Enter Title Here is about a girl called Reshma who is first in her class (due to a lawsuit her parents filed when the school tried to change the system by which GPA was calculated) and badly wants to get into Stanford. She’s cynical enough about the system — ever since her parents got cheated by a Silicon Valley cutthroat lady — that she believes she has to have a “hook” to overcome her mediocre SAT scores. And she decides that her hook will be an agented novel that she will write over the course of the school year, all about a studious Indian American girl like herself who gets a boyfriend, makes friends with the popular kids, and goes to parties.
White people like to think we’re all emotionless study machines. They tell themselves that their kids might not do as well in school, but at least they know how to enjoy life. Well, I’ll spend a month enjoying life and then, oh, I expect it’ll “transform” me. I learned in English class that stories often end with the character having a staggering realization: an epiphany. And I expect to have one sometime right around September 28.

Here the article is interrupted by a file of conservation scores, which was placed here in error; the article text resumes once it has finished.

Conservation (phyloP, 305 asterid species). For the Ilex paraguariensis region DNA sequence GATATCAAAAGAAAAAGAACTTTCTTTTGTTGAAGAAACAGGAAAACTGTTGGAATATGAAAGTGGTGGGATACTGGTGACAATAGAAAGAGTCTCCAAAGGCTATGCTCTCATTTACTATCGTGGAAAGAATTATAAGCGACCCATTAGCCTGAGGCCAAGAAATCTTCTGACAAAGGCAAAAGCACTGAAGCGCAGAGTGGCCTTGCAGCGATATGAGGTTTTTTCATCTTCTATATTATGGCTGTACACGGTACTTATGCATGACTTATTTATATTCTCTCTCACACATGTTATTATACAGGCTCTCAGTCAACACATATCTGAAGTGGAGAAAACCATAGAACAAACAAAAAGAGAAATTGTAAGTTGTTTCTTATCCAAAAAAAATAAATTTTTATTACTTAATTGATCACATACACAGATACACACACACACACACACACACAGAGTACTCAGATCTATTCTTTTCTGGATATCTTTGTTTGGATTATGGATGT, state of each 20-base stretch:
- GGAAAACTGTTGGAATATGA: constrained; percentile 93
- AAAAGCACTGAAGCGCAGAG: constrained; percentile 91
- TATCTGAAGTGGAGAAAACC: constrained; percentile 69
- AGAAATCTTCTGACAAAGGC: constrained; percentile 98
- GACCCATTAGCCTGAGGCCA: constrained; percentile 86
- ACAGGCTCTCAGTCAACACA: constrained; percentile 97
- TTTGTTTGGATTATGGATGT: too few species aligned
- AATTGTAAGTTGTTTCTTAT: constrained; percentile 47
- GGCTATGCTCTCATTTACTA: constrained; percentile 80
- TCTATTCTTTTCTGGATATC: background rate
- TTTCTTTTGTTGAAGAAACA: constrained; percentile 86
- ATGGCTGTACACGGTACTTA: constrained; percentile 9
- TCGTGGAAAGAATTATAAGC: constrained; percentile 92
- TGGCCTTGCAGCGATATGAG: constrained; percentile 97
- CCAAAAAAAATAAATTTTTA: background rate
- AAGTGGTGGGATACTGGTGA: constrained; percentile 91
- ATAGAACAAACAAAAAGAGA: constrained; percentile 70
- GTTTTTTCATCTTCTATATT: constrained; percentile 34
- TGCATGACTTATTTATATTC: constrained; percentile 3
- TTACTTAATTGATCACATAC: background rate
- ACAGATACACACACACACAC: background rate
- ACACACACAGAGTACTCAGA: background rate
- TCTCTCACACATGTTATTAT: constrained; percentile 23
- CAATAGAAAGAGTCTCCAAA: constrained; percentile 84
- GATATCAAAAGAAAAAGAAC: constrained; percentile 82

By the end of the novel, I’ll turn into a whimsical girl who harvests all the possible joy from each moment and lives a carefree existence and lets the future take care of itself and all that other bullshit.
Spoilers: That’s not exactly what happens.
Enter Title Here tries less than maybe any other YA novel I’ve ever read to make its protagonist likeable. Even when Reshma gets caught screwing up, she’s mainly sorry that she got caught and will have that much more of an obstacle in the way of her success. She’s cynical about her relationships — romantic, platonic, and parental — and even more cynical about the world she lives in. She’s cynical, but she’s not wrong: The goalposts for success in high school are clear, and she’s got a keen eye on how to meet them.